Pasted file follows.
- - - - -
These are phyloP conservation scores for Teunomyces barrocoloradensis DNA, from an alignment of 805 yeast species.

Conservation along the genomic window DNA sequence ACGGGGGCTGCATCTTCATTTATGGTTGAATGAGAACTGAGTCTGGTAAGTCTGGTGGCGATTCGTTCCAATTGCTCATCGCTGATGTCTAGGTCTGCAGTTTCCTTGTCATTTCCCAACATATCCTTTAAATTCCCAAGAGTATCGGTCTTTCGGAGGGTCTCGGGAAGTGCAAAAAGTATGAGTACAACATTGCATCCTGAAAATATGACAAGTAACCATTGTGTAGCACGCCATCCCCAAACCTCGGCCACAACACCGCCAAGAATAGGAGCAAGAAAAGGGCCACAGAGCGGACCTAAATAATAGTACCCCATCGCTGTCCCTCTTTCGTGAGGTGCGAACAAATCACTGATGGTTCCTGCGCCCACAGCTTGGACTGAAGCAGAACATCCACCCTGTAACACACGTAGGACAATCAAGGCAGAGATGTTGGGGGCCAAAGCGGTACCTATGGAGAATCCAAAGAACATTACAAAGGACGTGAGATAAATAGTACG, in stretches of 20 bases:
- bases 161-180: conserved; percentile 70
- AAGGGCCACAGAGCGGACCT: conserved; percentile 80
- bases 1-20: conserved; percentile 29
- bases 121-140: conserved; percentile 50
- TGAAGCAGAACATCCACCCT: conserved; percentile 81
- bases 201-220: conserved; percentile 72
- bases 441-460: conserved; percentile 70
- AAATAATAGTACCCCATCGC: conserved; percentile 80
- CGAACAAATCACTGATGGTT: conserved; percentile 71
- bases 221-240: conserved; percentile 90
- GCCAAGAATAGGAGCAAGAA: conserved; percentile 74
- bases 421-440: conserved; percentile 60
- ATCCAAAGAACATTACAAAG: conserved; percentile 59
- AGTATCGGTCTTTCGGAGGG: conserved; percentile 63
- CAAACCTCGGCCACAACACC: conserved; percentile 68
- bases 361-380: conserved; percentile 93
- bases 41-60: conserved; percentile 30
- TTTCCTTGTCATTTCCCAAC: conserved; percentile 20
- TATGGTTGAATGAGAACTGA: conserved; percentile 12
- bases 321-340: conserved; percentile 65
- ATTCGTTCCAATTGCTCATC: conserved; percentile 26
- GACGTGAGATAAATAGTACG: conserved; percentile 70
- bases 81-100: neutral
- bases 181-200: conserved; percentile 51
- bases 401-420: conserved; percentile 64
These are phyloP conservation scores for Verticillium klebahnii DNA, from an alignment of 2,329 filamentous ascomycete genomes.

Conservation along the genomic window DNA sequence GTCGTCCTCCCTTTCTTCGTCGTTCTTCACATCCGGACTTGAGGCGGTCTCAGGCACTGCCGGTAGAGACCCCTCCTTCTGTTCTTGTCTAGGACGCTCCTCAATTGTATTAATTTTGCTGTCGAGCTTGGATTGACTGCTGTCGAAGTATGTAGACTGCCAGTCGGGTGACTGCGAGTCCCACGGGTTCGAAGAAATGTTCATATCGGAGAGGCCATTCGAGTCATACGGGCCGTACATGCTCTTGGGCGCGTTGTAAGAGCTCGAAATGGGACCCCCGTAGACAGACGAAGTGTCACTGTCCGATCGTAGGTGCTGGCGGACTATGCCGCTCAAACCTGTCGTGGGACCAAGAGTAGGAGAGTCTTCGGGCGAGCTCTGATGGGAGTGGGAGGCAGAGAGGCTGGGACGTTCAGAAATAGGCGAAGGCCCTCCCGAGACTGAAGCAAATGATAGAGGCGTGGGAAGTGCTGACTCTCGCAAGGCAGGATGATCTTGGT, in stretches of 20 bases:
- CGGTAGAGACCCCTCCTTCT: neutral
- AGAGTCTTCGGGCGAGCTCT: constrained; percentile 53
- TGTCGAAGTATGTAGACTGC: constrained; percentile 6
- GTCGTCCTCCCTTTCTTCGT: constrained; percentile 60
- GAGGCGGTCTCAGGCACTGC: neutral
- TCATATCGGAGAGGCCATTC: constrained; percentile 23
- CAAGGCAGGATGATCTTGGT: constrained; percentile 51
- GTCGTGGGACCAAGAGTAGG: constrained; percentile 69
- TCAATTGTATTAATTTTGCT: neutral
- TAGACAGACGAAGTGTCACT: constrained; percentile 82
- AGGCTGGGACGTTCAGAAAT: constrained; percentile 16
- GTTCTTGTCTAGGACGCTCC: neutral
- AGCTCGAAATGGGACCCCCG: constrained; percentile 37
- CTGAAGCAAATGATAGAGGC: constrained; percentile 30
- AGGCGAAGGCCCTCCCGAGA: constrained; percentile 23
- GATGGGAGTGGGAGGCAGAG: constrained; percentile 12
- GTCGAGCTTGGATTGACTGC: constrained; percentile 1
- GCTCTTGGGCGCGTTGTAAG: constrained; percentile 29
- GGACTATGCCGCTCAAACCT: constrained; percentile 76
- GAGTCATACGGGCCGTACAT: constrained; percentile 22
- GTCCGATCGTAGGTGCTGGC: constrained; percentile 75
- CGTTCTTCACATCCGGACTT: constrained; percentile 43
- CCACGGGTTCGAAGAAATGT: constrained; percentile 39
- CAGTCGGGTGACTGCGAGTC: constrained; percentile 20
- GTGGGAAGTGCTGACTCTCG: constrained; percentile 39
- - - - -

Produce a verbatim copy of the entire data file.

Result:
These are phyloP conservation scores for Teunomyces barrocoloradensis DNA, from an alignment of 805 yeast species.

Conservation along the genomic window DNA sequence ACGGGGGCTGCATCTTCATTTATGGTTGAATGAGAACTGAGTCTGGTAAGTCTGGTGGCGATTCGTTCCAATTGCTCATCGCTGATGTCTAGGTCTGCAGTTTCCTTGTCATTTCCCAACATATCCTTTAAATTCCCAAGAGTATCGGTCTTTCGGAGGGTCTCGGGAAGTGCAAAAAGTATGAGTACAACATTGCATCCTGAAAATATGACAAGTAACCATTGTGTAGCACGCCATCCCCAAACCTCGGCCACAACACCGCCAAGAATAGGAGCAAGAAAAGGGCCACAGAGCGGACCTAAATAATAGTACCCCATCGCTGTCCCTCTTTCGTGAGGTGCGAACAAATCACTGATGGTTCCTGCGCCCACAGCTTGGACTGAAGCAGAACATCCACCCTGTAACACACGTAGGACAATCAAGGCAGAGATGTTGGGGGCCAAAGCGGTACCTATGGAGAATCCAAAGAACATTACAAAGGACGTGAGATAAATAGTACG, in stretches of 20 bases:
- bases 161-180: conserved; percentile 70
- AAGGGCCACAGAGCGGACCT: conserved; percentile 80
- bases 1-20: conserved; percentile 29
- bases 121-140: conserved; percentile 50
- TGAAGCAGAACATCCACCCT: conserved; percentile 81
- bases 201-220: conserved; percentile 72
- bases 441-460: conserved; percentile 70
- AAATAATAGTACCCCATCGC: conserved; percentile 80
- CGAACAAATCACTGATGGTT: conserved; percentile 71
- bases 221-240: conserved; percentile 90
- GCCAAGAATAGGAGCAAGAA: conserved; percentile 74
- bases 421-440: conserved; percentile 60
- ATCCAAAGAACATTACAAAG: conserved; percentile 59
- AGTATCGGTCTTTCGGAGGG: conserved; percentile 63
- CAAACCTCGGCCACAACACC: conserved; percentile 68
- bases 361-380: conserved; percentile 93
- bases 41-60: conserved; percentile 30
- TTTCCTTGTCATTTCCCAAC: conserved; percentile 20
- TATGGTTGAATGAGAACTGA: conserved; percentile 12
- bases 321-340: conserved; percentile 65
- ATTCGTTCCAATTGCTCATC: conserved; percentile 26
- GACGTGAGATAAATAGTACG: conserved; percentile 70
- bases 81-100: neutral
- bases 181-200: conserved; percentile 51
- bases 401-420: conserved; percentile 64
These are phyloP conservation scores for Verticillium klebahnii DNA, from an alignment of 2,329 filamentous ascomycete genomes.

Conservation along the genomic window DNA sequence GTCGTCCTCCCTTTCTTCGTCGTTCTTCACATCCGGACTTGAGGCGGTCTCAGGCACTGCCGGTAGAGACCCCTCCTTCTGTTCTTGTCTAGGACGCTCCTCAATTGTATTAATTTTGCTGTCGAGCTTGGATTGACTGCTGTCGAAGTATGTAGACTGCCAGTCGGGTGACTGCGAGTCCCACGGGTTCGAAGAAATGTTCATATCGGAGAGGCCATTCGAGTCATACGGGCCGTACATGCTCTTGGGCGCGTTGTAAGAGCTCGAAATGGGACCCCCGTAGACAGACGAAGTGTCACTGTCCGATCGTAGGTGCTGGCGGACTATGCCGCTCAAACCTGTCGTGGGACCAAGAGTAGGAGAGTCTTCGGGCGAGCTCTGATGGGAGTGGGAGGCAGAGAGGCTGGGACGTTCAGAAATAGGCGAAGGCCCTCCCGAGACTGAAGCAAATGATAGAGGCGTGGGAAGTGCTGACTCTCGCAAGGCAGGATGATCTTGGT, in stretches of 20 bases:
- CGGTAGAGACCCCTCCTTCT: neutral
- AGAGTCTTCGGGCGAGCTCT: constrained; percentile 53
- TGTCGAAGTATGTAGACTGC: constrained; percentile 6
- GTCGTCCTCCCTTTCTTCGT: constrained; percentile 60
- GAGGCGGTCTCAGGCACTGC: neutral
- TCATATCGGAGAGGCCATTC: constrained; percentile 23
- CAAGGCAGGATGATCTTGGT: constrained; percentile 51
- GTCGTGGGACCAAGAGTAGG: constrained; percentile 69
- TCAATTGTATTAATTTTGCT: neutral
- TAGACAGACGAAGTGTCACT: constrained; percentile 82
- AGGCTGGGACGTTCAGAAAT: constrained; percentile 16
- GTTCTTGTCTAGGACGCTCC: neutral
- AGCTCGAAATGGGACCCCCG: constrained; percentile 37
- CTGAAGCAAATGATAGAGGC: constrained; percentile 30
- AGGCGAAGGCCCTCCCGAGA: constrained; percentile 23
- GATGGGAGTGGGAGGCAGAG: constrained; percentile 12
- GTCGAGCTTGGATTGACTGC: constrained; percentile 1
- GCTCTTGGGCGCGTTGTAAG: constrained; percentile 29
- GGACTATGCCGCTCAAACCT: constrained; percentile 76
- GAGTCATACGGGCCGTACAT: constrained; percentile 22
- GTCCGATCGTAGGTGCTGGC: constrained; percentile 75
- CGTTCTTCACATCCGGACTT: constrained; percentile 43
- CCACGGGTTCGAAGAAATGT: constrained; percentile 39
- CAGTCGGGTGACTGCGAGTC: constrained; percentile 20
- GTGGGAAGTGCTGACTCTCG: constrained; percentile 39